Why Was This Patient Turning So Yellow?

By morning, the man was feeling better — the jammed gallstone must have gotten loose and moved on. He was sitting up in bed, reading his phone, when he noticed a small group of doctors collecting outside his door. A young woman gave what he recognized as a description of his own presentation to the emergency room. Then an older doctor began talking about jaundice, the yellowing of the skin and eyes. The color came from a buildup of something known as bilirubin, a breakdown product of red blood cells. Normally there is a constant low level of this dark-colored waste created and disposed of as red blood cells are born and die. But there are diseases that can increase bilirubin levels — either because something happens to block its excretion or because more red blood cells are being broken down, causing more bilirubin to be made. In this patient’s case, the stuck gallstone blocked the flow of bilirubin into the gastrointestinal tract. But that doesn’t usually cause jaundice like this. The whites of a patient’s eyes might be a little yellow — it’s where jaundice is most easily seen — but this man was visibly yellow everywhere. He had far more bilirubin than would be expected in a blocked gallbladder. Our job, he explained to the doctors in training, is to figure out why.

“Do you think I’m hemolyzing?” the patient called out from his bed. Silence fell as every face turned toward him. Hemolyzing, they knew, was the destruction of red blood cells. But this wasn’t a word patients usually used. The patient got out of bed and ambled to the doorway. He could see the unasked question in their eyes. He went to medical school, he told the group, though he never went into practice.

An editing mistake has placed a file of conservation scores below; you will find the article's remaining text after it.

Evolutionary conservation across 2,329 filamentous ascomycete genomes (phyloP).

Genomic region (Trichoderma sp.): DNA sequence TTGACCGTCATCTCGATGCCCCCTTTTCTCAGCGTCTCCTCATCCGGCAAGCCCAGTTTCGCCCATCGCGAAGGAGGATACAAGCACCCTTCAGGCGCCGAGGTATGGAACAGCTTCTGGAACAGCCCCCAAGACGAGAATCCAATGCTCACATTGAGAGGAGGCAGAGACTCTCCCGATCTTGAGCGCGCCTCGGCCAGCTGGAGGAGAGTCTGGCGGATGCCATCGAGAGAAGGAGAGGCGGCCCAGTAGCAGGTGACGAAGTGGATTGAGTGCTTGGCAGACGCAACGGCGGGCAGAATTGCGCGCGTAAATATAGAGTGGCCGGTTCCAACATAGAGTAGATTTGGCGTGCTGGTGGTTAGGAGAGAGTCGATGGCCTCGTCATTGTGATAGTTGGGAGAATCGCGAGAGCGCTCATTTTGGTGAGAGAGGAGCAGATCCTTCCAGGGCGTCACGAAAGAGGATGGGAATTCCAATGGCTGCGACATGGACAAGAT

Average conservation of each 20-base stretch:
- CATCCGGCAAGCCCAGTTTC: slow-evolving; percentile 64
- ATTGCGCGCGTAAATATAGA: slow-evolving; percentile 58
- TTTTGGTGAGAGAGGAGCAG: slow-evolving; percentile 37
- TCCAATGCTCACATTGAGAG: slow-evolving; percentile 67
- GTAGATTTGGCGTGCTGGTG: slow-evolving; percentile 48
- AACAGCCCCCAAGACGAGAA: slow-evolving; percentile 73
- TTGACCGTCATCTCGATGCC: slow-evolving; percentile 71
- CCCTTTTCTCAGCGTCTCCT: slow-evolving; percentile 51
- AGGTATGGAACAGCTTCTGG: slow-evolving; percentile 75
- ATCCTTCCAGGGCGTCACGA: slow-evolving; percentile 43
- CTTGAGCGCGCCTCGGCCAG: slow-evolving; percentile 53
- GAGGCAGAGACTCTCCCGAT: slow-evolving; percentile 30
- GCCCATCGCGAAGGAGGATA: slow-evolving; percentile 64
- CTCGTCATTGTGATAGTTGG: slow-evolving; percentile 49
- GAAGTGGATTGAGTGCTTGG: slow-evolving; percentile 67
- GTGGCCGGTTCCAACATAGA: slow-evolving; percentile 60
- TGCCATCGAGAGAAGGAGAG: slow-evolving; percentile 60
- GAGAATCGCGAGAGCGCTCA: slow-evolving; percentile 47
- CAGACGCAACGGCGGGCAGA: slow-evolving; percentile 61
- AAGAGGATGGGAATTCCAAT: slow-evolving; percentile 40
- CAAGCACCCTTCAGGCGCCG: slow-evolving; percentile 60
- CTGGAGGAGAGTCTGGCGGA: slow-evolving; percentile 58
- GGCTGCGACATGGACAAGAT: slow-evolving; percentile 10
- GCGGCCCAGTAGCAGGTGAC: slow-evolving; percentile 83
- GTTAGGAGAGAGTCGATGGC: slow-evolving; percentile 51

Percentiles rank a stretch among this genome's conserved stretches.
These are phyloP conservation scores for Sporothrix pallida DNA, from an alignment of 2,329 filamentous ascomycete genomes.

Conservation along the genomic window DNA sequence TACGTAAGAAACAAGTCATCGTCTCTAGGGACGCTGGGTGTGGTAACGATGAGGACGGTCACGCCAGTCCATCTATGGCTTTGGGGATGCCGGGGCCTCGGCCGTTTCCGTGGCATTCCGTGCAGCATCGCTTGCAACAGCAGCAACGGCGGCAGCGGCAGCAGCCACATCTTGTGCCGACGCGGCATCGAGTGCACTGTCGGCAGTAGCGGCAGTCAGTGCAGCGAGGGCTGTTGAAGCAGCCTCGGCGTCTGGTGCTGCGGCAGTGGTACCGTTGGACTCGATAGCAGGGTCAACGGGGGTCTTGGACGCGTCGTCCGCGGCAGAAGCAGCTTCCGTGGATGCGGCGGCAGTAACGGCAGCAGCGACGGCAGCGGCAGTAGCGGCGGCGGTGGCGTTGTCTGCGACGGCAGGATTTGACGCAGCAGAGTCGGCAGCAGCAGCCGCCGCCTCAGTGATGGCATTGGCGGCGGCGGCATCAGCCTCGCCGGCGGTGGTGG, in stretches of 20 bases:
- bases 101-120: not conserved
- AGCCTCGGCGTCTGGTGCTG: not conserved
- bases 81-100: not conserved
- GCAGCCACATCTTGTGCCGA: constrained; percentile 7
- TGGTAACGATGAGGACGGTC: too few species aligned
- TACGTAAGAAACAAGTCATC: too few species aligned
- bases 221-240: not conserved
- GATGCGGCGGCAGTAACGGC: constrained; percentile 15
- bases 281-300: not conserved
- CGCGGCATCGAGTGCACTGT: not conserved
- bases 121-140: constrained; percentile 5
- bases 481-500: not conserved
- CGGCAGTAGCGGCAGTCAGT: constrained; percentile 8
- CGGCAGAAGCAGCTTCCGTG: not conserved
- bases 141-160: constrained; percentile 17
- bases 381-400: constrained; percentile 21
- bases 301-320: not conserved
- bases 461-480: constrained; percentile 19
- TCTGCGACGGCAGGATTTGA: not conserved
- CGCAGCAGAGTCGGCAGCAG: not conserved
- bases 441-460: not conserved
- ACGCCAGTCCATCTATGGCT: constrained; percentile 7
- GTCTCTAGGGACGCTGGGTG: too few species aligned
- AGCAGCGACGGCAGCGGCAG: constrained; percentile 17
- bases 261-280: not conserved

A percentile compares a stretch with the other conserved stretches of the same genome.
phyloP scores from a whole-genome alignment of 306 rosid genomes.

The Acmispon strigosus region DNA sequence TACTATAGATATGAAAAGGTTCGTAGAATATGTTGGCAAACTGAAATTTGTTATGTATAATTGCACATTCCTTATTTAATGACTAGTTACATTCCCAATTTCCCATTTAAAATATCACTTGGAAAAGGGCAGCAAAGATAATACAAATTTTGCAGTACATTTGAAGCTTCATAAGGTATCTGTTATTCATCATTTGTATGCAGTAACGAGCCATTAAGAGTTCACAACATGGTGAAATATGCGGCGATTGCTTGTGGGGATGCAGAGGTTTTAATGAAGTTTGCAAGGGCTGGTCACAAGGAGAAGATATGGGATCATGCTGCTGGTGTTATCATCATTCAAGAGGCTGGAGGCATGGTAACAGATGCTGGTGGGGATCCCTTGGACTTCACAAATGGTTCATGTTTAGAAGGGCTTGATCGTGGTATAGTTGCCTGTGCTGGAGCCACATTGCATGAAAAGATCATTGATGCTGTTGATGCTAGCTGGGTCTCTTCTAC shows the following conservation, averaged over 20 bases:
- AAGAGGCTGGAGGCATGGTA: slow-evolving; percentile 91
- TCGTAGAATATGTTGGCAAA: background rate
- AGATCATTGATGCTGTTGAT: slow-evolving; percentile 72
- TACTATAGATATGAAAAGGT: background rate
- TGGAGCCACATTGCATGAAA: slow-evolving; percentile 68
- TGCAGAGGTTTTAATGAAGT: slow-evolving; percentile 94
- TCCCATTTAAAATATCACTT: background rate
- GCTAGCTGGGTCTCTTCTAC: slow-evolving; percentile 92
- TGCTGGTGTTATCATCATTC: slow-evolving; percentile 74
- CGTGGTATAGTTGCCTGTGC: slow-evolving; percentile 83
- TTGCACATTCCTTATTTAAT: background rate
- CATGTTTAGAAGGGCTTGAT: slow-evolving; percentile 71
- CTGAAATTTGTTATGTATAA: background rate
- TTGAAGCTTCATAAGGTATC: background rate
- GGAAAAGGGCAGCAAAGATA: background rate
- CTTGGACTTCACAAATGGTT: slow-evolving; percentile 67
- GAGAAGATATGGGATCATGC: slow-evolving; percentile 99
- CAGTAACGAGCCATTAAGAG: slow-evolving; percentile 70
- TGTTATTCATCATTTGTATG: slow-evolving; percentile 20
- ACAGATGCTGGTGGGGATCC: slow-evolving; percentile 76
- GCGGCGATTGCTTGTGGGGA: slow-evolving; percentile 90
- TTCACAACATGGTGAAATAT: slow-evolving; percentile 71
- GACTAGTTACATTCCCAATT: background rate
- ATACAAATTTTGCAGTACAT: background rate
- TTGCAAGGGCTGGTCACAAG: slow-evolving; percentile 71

Dr. Peter Braverman introduced himself and the three doctors in training on the team. Here’s something else interesting, he told the patient and the trainees. If you look at the blood-cell count, you can see that this young man has an anemia — a lower-than-usual number of red blood cells. That’s rare in a man. And the blood cells he does have are very, very small. Usually you see that only with a severe iron deficiency or with some anomaly in the shape of the red blood cells. Normal ones are shaped like SweeTarts candies — disc-shaped, with an indentation on each side. That shape allows the cells maximal flexibility in order to move through the narrowest capillaries in the body. Red blood cells with any other shape are destroyed at a much higher rate. That can give you jaundice, especially if the elimination of the extra bilirubin is blocked. Let’s reach out to the hematology service, the doctor said, to help us figure out the mysteries of this man’s blood.

Braverman, meanwhile, was curious. This young man had medical training. What did he make of his yellowed skin and eyes? The patient looked away uncomfortably. Actually, he hadn’t noticed it. During the pandemic, he moved in with his parents and was working from home. He had been quite isolated. Hadn’t been to his office. Hadn’t seen his friends. His parents, who were elderly, hadn’t said a word. And he didn’t look in the mirror much. In past years he noticed that the whites of his eyes sometimes had a yellow tint to them. Based on that, he had diagnosed himself with Gilbert’s syndrome, a benign condition that is caused by not having enough of the enzymes that break down bilirubin. People with Gilbert’s may have a yellowish cast to their eyes, especially during times of physical or emotional stress, when red blood cells are broken down more rapidly. But he never connected the yellow he sometimes saw in the mirror to the bouts of abdominal pains. And he had never been this yellow.



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